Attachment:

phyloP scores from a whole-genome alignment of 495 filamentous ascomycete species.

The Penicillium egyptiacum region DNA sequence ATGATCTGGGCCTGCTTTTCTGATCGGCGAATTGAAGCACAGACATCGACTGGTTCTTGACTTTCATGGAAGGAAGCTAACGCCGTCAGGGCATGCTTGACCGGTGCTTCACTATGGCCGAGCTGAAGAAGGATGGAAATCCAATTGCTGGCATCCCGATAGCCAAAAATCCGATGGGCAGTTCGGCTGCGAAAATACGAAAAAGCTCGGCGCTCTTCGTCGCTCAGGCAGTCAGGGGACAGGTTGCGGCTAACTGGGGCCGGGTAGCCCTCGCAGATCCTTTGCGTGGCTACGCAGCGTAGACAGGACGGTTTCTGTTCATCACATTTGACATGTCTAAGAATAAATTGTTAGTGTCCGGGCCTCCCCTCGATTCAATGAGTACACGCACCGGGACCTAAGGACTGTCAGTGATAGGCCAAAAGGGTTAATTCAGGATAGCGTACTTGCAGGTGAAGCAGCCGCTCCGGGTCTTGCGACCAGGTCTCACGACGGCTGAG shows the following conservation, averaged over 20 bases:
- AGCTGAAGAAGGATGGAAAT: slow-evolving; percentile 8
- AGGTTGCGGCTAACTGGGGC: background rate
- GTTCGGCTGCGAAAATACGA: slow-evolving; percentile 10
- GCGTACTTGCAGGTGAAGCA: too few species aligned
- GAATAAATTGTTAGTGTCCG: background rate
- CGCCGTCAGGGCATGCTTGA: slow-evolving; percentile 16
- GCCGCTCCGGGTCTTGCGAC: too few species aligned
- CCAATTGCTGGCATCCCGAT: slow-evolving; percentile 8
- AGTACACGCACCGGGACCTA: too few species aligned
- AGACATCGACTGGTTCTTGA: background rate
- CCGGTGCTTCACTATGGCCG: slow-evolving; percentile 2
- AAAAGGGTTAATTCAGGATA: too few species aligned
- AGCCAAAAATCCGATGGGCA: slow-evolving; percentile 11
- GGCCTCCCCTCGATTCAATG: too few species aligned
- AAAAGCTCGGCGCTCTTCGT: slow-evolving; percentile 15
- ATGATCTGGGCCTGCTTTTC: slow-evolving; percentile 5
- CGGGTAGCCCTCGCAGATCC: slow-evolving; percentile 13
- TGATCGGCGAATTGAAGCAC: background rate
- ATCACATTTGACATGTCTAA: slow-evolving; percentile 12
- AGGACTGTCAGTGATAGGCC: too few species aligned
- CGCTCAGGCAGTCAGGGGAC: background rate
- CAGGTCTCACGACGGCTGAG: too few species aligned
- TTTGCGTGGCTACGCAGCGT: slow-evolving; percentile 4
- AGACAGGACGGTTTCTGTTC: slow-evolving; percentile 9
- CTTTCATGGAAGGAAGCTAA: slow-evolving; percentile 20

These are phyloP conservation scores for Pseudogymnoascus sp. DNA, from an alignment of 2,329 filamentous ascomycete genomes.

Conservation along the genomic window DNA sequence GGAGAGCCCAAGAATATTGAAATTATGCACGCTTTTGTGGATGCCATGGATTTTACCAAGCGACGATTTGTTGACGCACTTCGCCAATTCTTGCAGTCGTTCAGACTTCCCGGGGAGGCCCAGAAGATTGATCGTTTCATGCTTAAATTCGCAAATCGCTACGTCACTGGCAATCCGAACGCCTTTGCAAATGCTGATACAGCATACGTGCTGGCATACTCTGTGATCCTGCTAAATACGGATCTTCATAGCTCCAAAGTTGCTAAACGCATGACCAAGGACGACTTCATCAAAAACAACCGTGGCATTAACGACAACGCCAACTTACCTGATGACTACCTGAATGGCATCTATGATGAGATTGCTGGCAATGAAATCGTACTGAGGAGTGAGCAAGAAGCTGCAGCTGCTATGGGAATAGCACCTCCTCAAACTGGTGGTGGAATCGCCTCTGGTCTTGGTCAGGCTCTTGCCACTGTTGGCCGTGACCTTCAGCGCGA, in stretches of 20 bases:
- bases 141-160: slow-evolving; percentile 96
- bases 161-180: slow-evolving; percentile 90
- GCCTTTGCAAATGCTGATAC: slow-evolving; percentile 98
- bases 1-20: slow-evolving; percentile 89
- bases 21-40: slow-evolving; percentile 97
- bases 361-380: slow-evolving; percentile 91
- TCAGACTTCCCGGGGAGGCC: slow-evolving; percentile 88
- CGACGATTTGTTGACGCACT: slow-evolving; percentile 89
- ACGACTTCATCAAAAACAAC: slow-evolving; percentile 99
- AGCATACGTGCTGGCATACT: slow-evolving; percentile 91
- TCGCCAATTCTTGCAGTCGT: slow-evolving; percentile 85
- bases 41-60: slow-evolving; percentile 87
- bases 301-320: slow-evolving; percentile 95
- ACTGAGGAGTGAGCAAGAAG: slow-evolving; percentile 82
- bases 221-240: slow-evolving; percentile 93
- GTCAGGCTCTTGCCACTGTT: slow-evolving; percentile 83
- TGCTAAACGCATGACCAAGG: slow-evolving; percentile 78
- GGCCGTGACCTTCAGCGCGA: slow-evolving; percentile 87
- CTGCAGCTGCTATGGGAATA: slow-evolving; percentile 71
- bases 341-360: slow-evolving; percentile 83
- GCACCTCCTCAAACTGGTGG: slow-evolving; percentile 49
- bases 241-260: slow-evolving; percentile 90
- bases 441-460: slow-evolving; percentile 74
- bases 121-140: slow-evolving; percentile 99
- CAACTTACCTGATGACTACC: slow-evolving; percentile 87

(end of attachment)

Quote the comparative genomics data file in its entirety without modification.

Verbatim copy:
phyloP scores from a whole-genome alignment of 495 filamentous ascomycete species.

The Penicillium egyptiacum region DNA sequence ATGATCTGGGCCTGCTTTTCTGATCGGCGAATTGAAGCACAGACATCGACTGGTTCTTGACTTTCATGGAAGGAAGCTAACGCCGTCAGGGCATGCTTGACCGGTGCTTCACTATGGCCGAGCTGAAGAAGGATGGAAATCCAATTGCTGGCATCCCGATAGCCAAAAATCCGATGGGCAGTTCGGCTGCGAAAATACGAAAAAGCTCGGCGCTCTTCGTCGCTCAGGCAGTCAGGGGACAGGTTGCGGCTAACTGGGGCCGGGTAGCCCTCGCAGATCCTTTGCGTGGCTACGCAGCGTAGACAGGACGGTTTCTGTTCATCACATTTGACATGTCTAAGAATAAATTGTTAGTGTCCGGGCCTCCCCTCGATTCAATGAGTACACGCACCGGGACCTAAGGACTGTCAGTGATAGGCCAAAAGGGTTAATTCAGGATAGCGTACTTGCAGGTGAAGCAGCCGCTCCGGGTCTTGCGACCAGGTCTCACGACGGCTGAG shows the following conservation, averaged over 20 bases:
- AGCTGAAGAAGGATGGAAAT: slow-evolving; percentile 8
- AGGTTGCGGCTAACTGGGGC: background rate
- GTTCGGCTGCGAAAATACGA: slow-evolving; percentile 10
- GCGTACTTGCAGGTGAAGCA: too few species aligned
- GAATAAATTGTTAGTGTCCG: background rate
- CGCCGTCAGGGCATGCTTGA: slow-evolving; percentile 16
- GCCGCTCCGGGTCTTGCGAC: too few species aligned
- CCAATTGCTGGCATCCCGAT: slow-evolving; percentile 8
- AGTACACGCACCGGGACCTA: too few species aligned
- AGACATCGACTGGTTCTTGA: background rate
- CCGGTGCTTCACTATGGCCG: slow-evolving; percentile 2
- AAAAGGGTTAATTCAGGATA: too few species aligned
- AGCCAAAAATCCGATGGGCA: slow-evolving; percentile 11
- GGCCTCCCCTCGATTCAATG: too few species aligned
- AAAAGCTCGGCGCTCTTCGT: slow-evolving; percentile 15
- ATGATCTGGGCCTGCTTTTC: slow-evolving; percentile 5
- CGGGTAGCCCTCGCAGATCC: slow-evolving; percentile 13
- TGATCGGCGAATTGAAGCAC: background rate
- ATCACATTTGACATGTCTAA: slow-evolving; percentile 12
- AGGACTGTCAGTGATAGGCC: too few species aligned
- CGCTCAGGCAGTCAGGGGAC: background rate
- CAGGTCTCACGACGGCTGAG: too few species aligned
- TTTGCGTGGCTACGCAGCGT: slow-evolving; percentile 4
- AGACAGGACGGTTTCTGTTC: slow-evolving; percentile 9
- CTTTCATGGAAGGAAGCTAA: slow-evolving; percentile 20

These are phyloP conservation scores for Pseudogymnoascus sp. DNA, from an alignment of 2,329 filamentous ascomycete genomes.

Conservation along the genomic window DNA sequence GGAGAGCCCAAGAATATTGAAATTATGCACGCTTTTGTGGATGCCATGGATTTTACCAAGCGACGATTTGTTGACGCACTTCGCCAATTCTTGCAGTCGTTCAGACTTCCCGGGGAGGCCCAGAAGATTGATCGTTTCATGCTTAAATTCGCAAATCGCTACGTCACTGGCAATCCGAACGCCTTTGCAAATGCTGATACAGCATACGTGCTGGCATACTCTGTGATCCTGCTAAATACGGATCTTCATAGCTCCAAAGTTGCTAAACGCATGACCAAGGACGACTTCATCAAAAACAACCGTGGCATTAACGACAACGCCAACTTACCTGATGACTACCTGAATGGCATCTATGATGAGATTGCTGGCAATGAAATCGTACTGAGGAGTGAGCAAGAAGCTGCAGCTGCTATGGGAATAGCACCTCCTCAAACTGGTGGTGGAATCGCCTCTGGTCTTGGTCAGGCTCTTGCCACTGTTGGCCGTGACCTTCAGCGCGA, in stretches of 20 bases:
- bases 141-160: slow-evolving; percentile 96
- bases 161-180: slow-evolving; percentile 90
- GCCTTTGCAAATGCTGATAC: slow-evolving; percentile 98
- bases 1-20: slow-evolving; percentile 89
- bases 21-40: slow-evolving; percentile 97
- bases 361-380: slow-evolving; percentile 91
- TCAGACTTCCCGGGGAGGCC: slow-evolving; percentile 88
- CGACGATTTGTTGACGCACT: slow-evolving; percentile 89
- ACGACTTCATCAAAAACAAC: slow-evolving; percentile 99
- AGCATACGTGCTGGCATACT: slow-evolving; percentile 91
- TCGCCAATTCTTGCAGTCGT: slow-evolving; percentile 85
- bases 41-60: slow-evolving; percentile 87
- bases 301-320: slow-evolving; percentile 95
- ACTGAGGAGTGAGCAAGAAG: slow-evolving; percentile 82
- bases 221-240: slow-evolving; percentile 93
- GTCAGGCTCTTGCCACTGTT: slow-evolving; percentile 83
- TGCTAAACGCATGACCAAGG: slow-evolving; percentile 78
- GGCCGTGACCTTCAGCGCGA: slow-evolving; percentile 87
- CTGCAGCTGCTATGGGAATA: slow-evolving; percentile 71
- bases 341-360: slow-evolving; percentile 83
- GCACCTCCTCAAACTGGTGG: slow-evolving; percentile 49
- bases 241-260: slow-evolving; percentile 90
- bases 441-460: slow-evolving; percentile 74
- bases 121-140: slow-evolving; percentile 99
- CAACTTACCTGATGACTACC: slow-evolving; percentile 87